Never skimp on safety when it comes to protecting your eyes. October is Eye Injury Prevention Month, and Health & Safety Institute wants to provide you with some safety tips so you can be safe and avoid injuries that may damage your ability to see.
According to the Centers for Disease Control and Prevention, an estimated 2,000 workers suffer eye injuries on the job every day, not only robbing many of them of their sight, but also costing employers and insurance companies millions of dollars a year.
Prevention is the first and most important step in protecting your eyes from injuries – it is estimated that over 90% of eye injuries are preventable, so be sure to protect your eyes with appropriate protective eyewear, such as goggles, safety glasses, or face shields. An eye examination may be helpful in determining what type of protective eyewear is needed. According to the Detroit Medical Center (DMC), the leading causes of eye injury are sports accidents, fireworks, yard and workshop debris, and household chemicals. If you do experience an eye injury, seek medical attention promptly.
Here are some helpful tips for both inside and outside of the workplace to help prevent eye injuries:
In the house…When using household chemicals, read instructions and labels carefully, work in a well-ventilated area and make sure to point spray nozzles away from you. Many chemicals are extremely hazardous and can permanently destroy the surface of your eyes, resulting in blindness.
In the workshop…Think about the work you will be doing, such as welding, hammering nails or metal, working with power tools or chemicals, and wear protective eyewear to shield your eyes from flying fragments, fumes, dust particles, sparks, and splashing chemicals. Many objects can fly into your eyes unexpectedly and cause injury. Know how to flush chemicals out, and know the location of the nearest shower or sink.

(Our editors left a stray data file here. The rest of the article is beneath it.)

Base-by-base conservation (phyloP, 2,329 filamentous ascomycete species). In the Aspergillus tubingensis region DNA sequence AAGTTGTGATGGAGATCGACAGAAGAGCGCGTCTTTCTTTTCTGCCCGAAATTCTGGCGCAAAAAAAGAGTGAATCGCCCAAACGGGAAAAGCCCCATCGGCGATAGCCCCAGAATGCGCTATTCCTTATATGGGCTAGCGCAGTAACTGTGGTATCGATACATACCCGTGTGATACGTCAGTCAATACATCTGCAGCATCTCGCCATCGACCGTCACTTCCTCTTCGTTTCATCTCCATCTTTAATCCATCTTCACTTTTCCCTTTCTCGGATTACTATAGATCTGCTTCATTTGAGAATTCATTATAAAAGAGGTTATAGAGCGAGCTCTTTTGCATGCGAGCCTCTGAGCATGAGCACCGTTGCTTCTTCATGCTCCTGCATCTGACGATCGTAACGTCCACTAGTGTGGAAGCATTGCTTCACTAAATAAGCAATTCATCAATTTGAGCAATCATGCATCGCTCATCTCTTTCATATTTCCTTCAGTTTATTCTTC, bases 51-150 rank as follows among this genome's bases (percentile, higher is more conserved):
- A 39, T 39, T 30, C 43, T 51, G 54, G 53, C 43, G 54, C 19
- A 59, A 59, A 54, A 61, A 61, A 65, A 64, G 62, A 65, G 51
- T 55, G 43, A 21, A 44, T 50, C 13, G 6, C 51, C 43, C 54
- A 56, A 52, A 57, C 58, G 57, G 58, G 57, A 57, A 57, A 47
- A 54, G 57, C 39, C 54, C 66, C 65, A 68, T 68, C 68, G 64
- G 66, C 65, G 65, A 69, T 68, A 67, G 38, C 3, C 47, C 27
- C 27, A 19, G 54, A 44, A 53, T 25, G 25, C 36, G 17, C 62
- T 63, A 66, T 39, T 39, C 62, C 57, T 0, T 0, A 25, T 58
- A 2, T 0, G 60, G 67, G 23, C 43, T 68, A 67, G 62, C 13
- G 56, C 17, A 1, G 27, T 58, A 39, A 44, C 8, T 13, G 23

In the garden…Put on protective eyewear before you use a lawnmower, power trimmer, or edger and be sure to check for rocks and stones because they can become dangerous projectiles as they shoot from these machines. Do not forget the risk to bystanders when using these machines.
In the workplace…The Occupational Safety & Health Administration, OSHA, has standards that require employers to provide their workers with the appropriate eye protection for your job, such as glasses, goggles, face-shields, or helmets. Many of the 2,000 employees who are injured each day probably didn’t think they needed eye protection or were wearing eyewear inappropriate for the job.
Around the car…Battery acid, sparks, and debris from damaged or improperly jump-started auto batteries can severely damage your eyes. Keep protective goggles in the trunk of your car to use for those emergencies and everyday repairs.
Playing sports...Wear protective eyewear during sports such as hockey, racquetball, or paintball that involve the risk of a blow to the eye. Baseball is the most common sport to cause eye injuries. Fishhook injuries are another common cause of eye injuries. Protective eye-wear can prevent sports-related eye injuries more than 90% of the time.
When outside… One of the greatest threats to your eyes is invisible. Studies show that exposure to bright sunlight may increase the risk of developing cataracts, age-related macular degeneration and growths on the eye, including cancer. When spending time outdoors, sunglasses that have 97-100% UV protection should be worn. Styles that wrap around to the temples prevent the sun’s rays from entering from the side.
Check out a few of our other blogs on eye safety: